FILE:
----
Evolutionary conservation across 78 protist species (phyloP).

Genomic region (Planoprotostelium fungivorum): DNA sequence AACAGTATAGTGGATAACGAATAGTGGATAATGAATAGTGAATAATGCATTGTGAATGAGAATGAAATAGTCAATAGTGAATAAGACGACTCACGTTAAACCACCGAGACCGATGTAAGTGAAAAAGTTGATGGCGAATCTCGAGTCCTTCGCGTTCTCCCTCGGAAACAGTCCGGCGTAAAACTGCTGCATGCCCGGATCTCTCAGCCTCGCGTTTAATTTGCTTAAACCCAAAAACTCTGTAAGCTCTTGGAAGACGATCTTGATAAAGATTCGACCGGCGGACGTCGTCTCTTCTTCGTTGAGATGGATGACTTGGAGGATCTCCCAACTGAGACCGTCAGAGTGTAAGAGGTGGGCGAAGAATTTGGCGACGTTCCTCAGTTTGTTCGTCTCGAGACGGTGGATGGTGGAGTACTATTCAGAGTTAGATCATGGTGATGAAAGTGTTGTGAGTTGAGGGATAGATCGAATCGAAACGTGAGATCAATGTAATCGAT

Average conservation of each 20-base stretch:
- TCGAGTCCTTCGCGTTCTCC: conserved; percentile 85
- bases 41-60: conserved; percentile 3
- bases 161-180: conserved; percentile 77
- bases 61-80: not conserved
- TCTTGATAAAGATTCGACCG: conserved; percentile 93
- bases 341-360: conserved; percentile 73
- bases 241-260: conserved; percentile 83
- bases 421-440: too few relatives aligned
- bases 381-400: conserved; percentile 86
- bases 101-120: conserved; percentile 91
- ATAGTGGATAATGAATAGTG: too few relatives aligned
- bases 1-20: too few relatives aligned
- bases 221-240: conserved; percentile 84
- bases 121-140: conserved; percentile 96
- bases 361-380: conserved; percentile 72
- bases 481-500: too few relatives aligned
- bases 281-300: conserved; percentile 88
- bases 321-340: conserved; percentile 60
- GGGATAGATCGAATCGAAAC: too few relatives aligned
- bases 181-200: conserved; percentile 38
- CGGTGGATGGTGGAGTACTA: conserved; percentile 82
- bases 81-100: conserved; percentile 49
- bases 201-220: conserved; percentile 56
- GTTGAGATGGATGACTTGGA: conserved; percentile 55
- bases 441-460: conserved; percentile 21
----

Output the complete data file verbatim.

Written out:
Evolutionary conservation across 78 protist species (phyloP).

Genomic region (Planoprotostelium fungivorum): DNA sequence AACAGTATAGTGGATAACGAATAGTGGATAATGAATAGTGAATAATGCATTGTGAATGAGAATGAAATAGTCAATAGTGAATAAGACGACTCACGTTAAACCACCGAGACCGATGTAAGTGAAAAAGTTGATGGCGAATCTCGAGTCCTTCGCGTTCTCCCTCGGAAACAGTCCGGCGTAAAACTGCTGCATGCCCGGATCTCTCAGCCTCGCGTTTAATTTGCTTAAACCCAAAAACTCTGTAAGCTCTTGGAAGACGATCTTGATAAAGATTCGACCGGCGGACGTCGTCTCTTCTTCGTTGAGATGGATGACTTGGAGGATCTCCCAACTGAGACCGTCAGAGTGTAAGAGGTGGGCGAAGAATTTGGCGACGTTCCTCAGTTTGTTCGTCTCGAGACGGTGGATGGTGGAGTACTATTCAGAGTTAGATCATGGTGATGAAAGTGTTGTGAGTTGAGGGATAGATCGAATCGAAACGTGAGATCAATGTAATCGAT

Average conservation of each 20-base stretch:
- TCGAGTCCTTCGCGTTCTCC: conserved; percentile 85
- bases 41-60: conserved; percentile 3
- bases 161-180: conserved; percentile 77
- bases 61-80: not conserved
- TCTTGATAAAGATTCGACCG: conserved; percentile 93
- bases 341-360: conserved; percentile 73
- bases 241-260: conserved; percentile 83
- bases 421-440: too few relatives aligned
- bases 381-400: conserved; percentile 86
- bases 101-120: conserved; percentile 91
- ATAGTGGATAATGAATAGTG: too few relatives aligned
- bases 1-20: too few relatives aligned
- bases 221-240: conserved; percentile 84
- bases 121-140: conserved; percentile 96
- bases 361-380: conserved; percentile 72
- bases 481-500: too few relatives aligned
- bases 281-300: conserved; percentile 88
- bases 321-340: conserved; percentile 60
- GGGATAGATCGAATCGAAAC: too few relatives aligned
- bases 181-200: conserved; percentile 38
- CGGTGGATGGTGGAGTACTA: conserved; percentile 82
- bases 81-100: conserved; percentile 49
- bases 201-220: conserved; percentile 56
- GTTGAGATGGATGACTTGGA: conserved; percentile 55
- bases 441-460: conserved; percentile 21